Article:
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legal professional, it is only right that the Advisory Committee on Legal Education Conduct in its 1996 report recommended that an “independent liberal education in the discipline of law, not tied to any specific vocation” should be retained. The LLB excels in that regard: embarking on a law degree is a challenging experience that requires the development of wide range of skills, focusing particularly on analytical ability, precision of thought, and capacity for succinct and effective written and oral communication. Studying for the LLB involves frequent evaluation of complex arguments and established legal principles, urging students to engage in critical analysis and discussion of the theoretical issues underpinning the law, and even explore multi-disciplinary approaches to legal study. Overall, there is no doubt that the academic element of the degree is broad enough and sufficiently demanding to serve as an excellent foundation for further study or work in a wide range of legal and non-legal areas. »
In answering the second question, we should bear in mind that in recent years economic, technological and medical advancements have elevated Western standards of living to an unprecedented level. People in the Western world lead longer and healthier lives in conditions of relative affluence that have allowed for increased consumption and leisure time. At the same time, however, the strong emphasis on personal happiness and individual wants and needs, as fostered by modern consumerism, has contributed to the disintegration of traditional community values, the gradual erosion of the nuclear family and to increased mobility and uncertainty. What is more, access to desensitising content such as pornography, violent video games and dehumanizing reality TV shows has helped create a sense of alienation and lack of empathy, while the threat of terrorism has led to individual freedoms depreciating against an enhanced perception of security. Within this environment, one is reminded of the work of Hannah Arendt, who in her reporting of the Adolf Eichmann Trial, posited that acts of evil are not executed only by sociopaths, but also by ordinary citizens who submit to authority and give in to group mentality without exercising critical thinking. Contrary to that, a legal education, with its emphasis on critical analysis and legal theory, empowers individuals to question ideology and the validity of inhumane laws, and in doing so can help prevent a repeat of the horrors that marked the twentieth century. The need for a heightened understanding of the role law plays in society becomes apparent whenever threats, real or imagined, challenge our commitment to justice. We’ve seen this play out repeatedly through-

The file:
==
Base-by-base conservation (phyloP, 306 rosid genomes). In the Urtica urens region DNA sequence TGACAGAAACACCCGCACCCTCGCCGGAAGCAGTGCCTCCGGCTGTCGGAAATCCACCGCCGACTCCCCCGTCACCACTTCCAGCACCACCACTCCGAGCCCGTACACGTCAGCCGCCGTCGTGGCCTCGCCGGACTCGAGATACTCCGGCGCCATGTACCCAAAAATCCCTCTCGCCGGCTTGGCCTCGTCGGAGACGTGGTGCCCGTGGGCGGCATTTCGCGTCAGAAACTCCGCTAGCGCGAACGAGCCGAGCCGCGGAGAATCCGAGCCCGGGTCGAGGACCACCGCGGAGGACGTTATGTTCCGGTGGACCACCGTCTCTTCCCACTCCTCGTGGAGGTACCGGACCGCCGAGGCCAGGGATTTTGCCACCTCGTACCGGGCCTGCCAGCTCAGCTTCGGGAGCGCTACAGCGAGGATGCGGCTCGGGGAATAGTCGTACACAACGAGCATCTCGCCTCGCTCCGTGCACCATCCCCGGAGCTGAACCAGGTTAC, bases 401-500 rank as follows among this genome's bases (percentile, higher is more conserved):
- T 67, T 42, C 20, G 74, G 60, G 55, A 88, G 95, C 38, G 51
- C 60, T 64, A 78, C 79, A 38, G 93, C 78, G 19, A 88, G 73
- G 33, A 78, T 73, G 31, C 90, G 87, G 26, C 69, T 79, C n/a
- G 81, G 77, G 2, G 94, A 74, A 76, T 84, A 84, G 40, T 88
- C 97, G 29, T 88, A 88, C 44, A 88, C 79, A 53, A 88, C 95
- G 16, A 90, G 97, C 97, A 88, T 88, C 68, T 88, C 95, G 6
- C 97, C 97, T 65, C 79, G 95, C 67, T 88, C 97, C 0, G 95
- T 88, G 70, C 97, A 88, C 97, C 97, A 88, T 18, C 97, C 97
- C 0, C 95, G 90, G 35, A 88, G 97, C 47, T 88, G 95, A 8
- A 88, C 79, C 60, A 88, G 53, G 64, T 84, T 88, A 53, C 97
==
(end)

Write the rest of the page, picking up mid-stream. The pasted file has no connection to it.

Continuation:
out the course of history—for instance, through pro-slavery legislation, the Nuremburg trials, the various battles for female and minority legal rights. We can see this idea exemplified by the work recently undertaken by American lawyers representing detainees at Guantanamo Bay. Despite being negatively portrayed in certain US media and becoming the target of political groups such as ‘Keep America Safe’, these lawyers did what they themselves thought was right and defended the rule of law and the constitutional right to a fair trial by offering legal representation to terrorist suspects against popular sentiment. All in all, a legal education imparts an ability to see beyond the individual to the greater principle at stake and to question legal authority by looking at its effects on society at large. The study of the law helps develop a heightened understanding of the workings of a democratic society by fostering the ability to think critically and view the world from multiple perspectives. In developing these skills and confronting controversial legal issues, students of the law are made aware of the contingent nature of human institutions and the perils inherent in assumptions of infallibility in our leaders and system of government. Armed with this knowledge, the recipients of a legal education are ideally positioned to work towards improving both public and private spheres of societal life and ensuring that systems of power operate in the service of humanity. Ioannis is a first-year LLB Law student aspiring to be a solicitor, with a keen interest in transnational legal work and the maritime sector.